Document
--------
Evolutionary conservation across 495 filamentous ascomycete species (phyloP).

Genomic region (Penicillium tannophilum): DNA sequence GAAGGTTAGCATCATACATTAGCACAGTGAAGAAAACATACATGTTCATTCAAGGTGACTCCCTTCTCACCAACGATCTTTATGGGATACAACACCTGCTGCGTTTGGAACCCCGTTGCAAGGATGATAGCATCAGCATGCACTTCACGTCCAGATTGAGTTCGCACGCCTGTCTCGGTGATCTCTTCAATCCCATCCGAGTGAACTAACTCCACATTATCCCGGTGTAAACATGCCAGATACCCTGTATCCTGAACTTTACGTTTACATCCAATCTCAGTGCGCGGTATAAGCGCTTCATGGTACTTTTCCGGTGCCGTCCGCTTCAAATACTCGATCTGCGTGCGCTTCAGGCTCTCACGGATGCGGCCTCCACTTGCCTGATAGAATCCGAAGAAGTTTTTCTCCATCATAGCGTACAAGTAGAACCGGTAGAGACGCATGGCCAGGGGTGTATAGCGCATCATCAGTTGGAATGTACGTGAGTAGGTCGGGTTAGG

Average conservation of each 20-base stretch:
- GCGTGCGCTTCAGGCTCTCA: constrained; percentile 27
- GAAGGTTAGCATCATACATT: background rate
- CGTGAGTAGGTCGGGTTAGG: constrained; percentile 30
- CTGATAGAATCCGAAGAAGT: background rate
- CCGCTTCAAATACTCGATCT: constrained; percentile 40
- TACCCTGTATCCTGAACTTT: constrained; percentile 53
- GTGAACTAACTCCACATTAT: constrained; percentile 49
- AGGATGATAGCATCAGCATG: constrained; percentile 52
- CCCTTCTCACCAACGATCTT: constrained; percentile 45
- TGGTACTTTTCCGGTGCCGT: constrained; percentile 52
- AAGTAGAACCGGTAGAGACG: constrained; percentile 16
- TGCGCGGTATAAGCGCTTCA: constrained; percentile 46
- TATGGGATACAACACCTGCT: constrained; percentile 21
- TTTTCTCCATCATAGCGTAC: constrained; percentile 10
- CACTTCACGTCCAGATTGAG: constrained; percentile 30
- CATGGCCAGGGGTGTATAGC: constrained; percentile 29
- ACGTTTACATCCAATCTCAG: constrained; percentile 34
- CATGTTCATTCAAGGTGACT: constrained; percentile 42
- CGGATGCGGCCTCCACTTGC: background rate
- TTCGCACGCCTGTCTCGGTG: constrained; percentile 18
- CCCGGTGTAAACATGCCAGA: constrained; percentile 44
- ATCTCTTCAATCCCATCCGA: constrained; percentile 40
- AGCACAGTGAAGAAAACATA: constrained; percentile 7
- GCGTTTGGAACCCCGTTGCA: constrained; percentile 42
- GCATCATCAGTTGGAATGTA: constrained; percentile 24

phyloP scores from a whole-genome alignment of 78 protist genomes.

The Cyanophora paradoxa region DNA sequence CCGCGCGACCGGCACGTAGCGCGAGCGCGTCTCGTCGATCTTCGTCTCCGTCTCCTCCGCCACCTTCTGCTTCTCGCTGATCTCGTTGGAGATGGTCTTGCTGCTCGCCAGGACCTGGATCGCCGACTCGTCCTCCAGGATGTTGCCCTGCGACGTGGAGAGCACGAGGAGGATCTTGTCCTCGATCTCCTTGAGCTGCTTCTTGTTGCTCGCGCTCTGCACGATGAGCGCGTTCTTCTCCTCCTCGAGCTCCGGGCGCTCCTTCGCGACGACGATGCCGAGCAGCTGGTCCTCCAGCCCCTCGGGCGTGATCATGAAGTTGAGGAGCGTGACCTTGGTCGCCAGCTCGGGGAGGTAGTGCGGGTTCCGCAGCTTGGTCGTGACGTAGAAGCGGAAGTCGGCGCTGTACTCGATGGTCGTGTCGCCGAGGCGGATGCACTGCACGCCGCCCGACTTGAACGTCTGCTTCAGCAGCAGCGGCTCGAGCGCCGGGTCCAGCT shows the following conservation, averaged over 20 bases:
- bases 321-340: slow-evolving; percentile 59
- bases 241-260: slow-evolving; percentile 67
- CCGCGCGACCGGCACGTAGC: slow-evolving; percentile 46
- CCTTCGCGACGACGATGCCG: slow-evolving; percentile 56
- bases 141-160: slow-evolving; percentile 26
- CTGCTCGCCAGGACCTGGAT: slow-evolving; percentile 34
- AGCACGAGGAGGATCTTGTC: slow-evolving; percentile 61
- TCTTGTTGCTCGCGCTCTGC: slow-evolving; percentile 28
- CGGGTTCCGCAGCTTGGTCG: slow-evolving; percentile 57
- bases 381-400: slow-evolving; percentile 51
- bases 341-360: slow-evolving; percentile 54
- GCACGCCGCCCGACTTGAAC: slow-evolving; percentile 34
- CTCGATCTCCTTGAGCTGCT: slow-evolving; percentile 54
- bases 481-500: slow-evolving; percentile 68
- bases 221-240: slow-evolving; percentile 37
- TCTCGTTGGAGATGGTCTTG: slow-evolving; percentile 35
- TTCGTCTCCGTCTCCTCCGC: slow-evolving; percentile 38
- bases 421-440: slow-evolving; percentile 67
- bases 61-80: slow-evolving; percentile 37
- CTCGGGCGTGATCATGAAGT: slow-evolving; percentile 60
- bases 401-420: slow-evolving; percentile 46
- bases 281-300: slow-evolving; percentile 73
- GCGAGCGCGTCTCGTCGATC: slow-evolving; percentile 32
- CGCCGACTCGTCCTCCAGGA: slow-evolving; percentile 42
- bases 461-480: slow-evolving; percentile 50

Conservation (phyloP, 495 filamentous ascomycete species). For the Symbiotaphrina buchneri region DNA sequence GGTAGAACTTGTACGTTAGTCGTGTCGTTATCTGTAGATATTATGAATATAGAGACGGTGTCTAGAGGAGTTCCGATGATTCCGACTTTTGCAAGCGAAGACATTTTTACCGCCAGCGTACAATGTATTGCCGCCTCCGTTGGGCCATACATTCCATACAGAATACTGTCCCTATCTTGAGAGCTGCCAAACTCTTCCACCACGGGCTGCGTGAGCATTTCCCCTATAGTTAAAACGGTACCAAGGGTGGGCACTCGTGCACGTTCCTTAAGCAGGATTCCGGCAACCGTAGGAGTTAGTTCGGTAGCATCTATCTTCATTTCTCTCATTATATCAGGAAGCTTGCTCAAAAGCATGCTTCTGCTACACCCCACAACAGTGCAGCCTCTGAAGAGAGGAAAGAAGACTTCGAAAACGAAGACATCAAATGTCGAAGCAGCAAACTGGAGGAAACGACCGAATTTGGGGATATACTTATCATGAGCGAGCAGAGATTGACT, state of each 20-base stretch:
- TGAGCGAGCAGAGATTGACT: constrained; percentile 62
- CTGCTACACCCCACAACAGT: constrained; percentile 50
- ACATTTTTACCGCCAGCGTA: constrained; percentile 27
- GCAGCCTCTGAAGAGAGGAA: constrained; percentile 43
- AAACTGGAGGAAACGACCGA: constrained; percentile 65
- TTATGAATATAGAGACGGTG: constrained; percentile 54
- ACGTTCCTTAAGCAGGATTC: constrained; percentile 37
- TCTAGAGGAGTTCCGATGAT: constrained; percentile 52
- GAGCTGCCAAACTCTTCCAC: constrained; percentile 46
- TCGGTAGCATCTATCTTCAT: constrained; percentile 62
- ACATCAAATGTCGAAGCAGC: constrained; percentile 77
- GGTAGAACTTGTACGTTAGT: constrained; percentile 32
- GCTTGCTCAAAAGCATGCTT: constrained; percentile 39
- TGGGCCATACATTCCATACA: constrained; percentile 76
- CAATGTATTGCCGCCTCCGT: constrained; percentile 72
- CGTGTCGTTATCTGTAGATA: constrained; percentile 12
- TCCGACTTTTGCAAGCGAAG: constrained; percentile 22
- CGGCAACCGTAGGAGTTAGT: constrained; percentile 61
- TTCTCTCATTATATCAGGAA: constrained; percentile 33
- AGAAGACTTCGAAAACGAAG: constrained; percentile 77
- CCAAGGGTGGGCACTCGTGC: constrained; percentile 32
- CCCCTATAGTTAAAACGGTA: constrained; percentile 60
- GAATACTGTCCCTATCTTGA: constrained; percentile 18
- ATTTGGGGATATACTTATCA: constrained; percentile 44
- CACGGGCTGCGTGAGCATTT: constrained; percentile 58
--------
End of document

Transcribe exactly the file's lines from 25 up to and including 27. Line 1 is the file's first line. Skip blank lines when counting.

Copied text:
- ATCTCTTCAATCCCATCCGA: constrained; percentile 40
- AGCACAGTGAAGAAAACATA: constrained; percentile 7
- GCGTTTGGAACCCCGTTGCA: constrained; percentile 42